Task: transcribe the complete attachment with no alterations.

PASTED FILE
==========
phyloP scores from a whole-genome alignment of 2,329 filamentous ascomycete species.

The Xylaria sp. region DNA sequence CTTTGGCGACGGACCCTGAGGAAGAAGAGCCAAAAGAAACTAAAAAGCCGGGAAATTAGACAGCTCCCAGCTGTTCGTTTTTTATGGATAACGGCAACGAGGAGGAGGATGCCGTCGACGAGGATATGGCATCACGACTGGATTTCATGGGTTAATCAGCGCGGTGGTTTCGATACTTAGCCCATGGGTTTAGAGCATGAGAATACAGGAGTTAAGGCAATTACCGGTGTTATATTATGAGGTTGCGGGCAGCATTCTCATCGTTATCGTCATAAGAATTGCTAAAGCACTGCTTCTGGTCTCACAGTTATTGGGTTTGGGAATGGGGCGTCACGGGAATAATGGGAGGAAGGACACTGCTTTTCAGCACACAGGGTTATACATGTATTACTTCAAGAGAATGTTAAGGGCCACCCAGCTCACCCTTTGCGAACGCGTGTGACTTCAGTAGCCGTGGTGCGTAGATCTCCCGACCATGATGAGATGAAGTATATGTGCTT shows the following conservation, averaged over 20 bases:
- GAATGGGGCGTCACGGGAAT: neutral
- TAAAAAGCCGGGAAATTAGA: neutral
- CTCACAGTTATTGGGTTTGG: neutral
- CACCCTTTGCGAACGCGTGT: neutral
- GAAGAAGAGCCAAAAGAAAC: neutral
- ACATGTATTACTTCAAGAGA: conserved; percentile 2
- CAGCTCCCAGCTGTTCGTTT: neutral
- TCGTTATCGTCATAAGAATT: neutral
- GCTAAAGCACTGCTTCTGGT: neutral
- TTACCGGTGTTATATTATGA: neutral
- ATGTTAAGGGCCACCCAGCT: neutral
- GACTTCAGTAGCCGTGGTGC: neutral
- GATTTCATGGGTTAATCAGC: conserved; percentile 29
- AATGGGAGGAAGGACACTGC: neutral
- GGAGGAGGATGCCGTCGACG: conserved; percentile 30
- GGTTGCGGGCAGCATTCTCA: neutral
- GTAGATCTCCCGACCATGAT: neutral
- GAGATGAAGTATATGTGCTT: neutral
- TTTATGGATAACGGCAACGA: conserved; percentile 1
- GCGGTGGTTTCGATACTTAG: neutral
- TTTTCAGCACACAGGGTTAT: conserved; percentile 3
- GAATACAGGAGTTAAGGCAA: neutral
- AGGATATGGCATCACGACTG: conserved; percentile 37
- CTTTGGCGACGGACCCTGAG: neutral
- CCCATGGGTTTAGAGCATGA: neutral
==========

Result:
phyloP scores from a whole-genome alignment of 2,329 filamentous ascomycete species.

The Xylaria sp. region DNA sequence CTTTGGCGACGGACCCTGAGGAAGAAGAGCCAAAAGAAACTAAAAAGCCGGGAAATTAGACAGCTCCCAGCTGTTCGTTTTTTATGGATAACGGCAACGAGGAGGAGGATGCCGTCGACGAGGATATGGCATCACGACTGGATTTCATGGGTTAATCAGCGCGGTGGTTTCGATACTTAGCCCATGGGTTTAGAGCATGAGAATACAGGAGTTAAGGCAATTACCGGTGTTATATTATGAGGTTGCGGGCAGCATTCTCATCGTTATCGTCATAAGAATTGCTAAAGCACTGCTTCTGGTCTCACAGTTATTGGGTTTGGGAATGGGGCGTCACGGGAATAATGGGAGGAAGGACACTGCTTTTCAGCACACAGGGTTATACATGTATTACTTCAAGAGAATGTTAAGGGCCACCCAGCTCACCCTTTGCGAACGCGTGTGACTTCAGTAGCCGTGGTGCGTAGATCTCCCGACCATGATGAGATGAAGTATATGTGCTT shows the following conservation, averaged over 20 bases:
- GAATGGGGCGTCACGGGAAT: neutral
- TAAAAAGCCGGGAAATTAGA: neutral
- CTCACAGTTATTGGGTTTGG: neutral
- CACCCTTTGCGAACGCGTGT: neutral
- GAAGAAGAGCCAAAAGAAAC: neutral
- ACATGTATTACTTCAAGAGA: conserved; percentile 2
- CAGCTCCCAGCTGTTCGTTT: neutral
- TCGTTATCGTCATAAGAATT: neutral
- GCTAAAGCACTGCTTCTGGT: neutral
- TTACCGGTGTTATATTATGA: neutral
- ATGTTAAGGGCCACCCAGCT: neutral
- GACTTCAGTAGCCGTGGTGC: neutral
- GATTTCATGGGTTAATCAGC: conserved; percentile 29
- AATGGGAGGAAGGACACTGC: neutral
- GGAGGAGGATGCCGTCGACG: conserved; percentile 30
- GGTTGCGGGCAGCATTCTCA: neutral
- GTAGATCTCCCGACCATGAT: neutral
- GAGATGAAGTATATGTGCTT: neutral
- TTTATGGATAACGGCAACGA: conserved; percentile 1
- GCGGTGGTTTCGATACTTAG: neutral
- TTTTCAGCACACAGGGTTAT: conserved; percentile 3
- GAATACAGGAGTTAAGGCAA: neutral
- AGGATATGGCATCACGACTG: conserved; percentile 37
- CTTTGGCGACGGACCCTGAG: neutral
- CCCATGGGTTTAGAGCATGA: neutral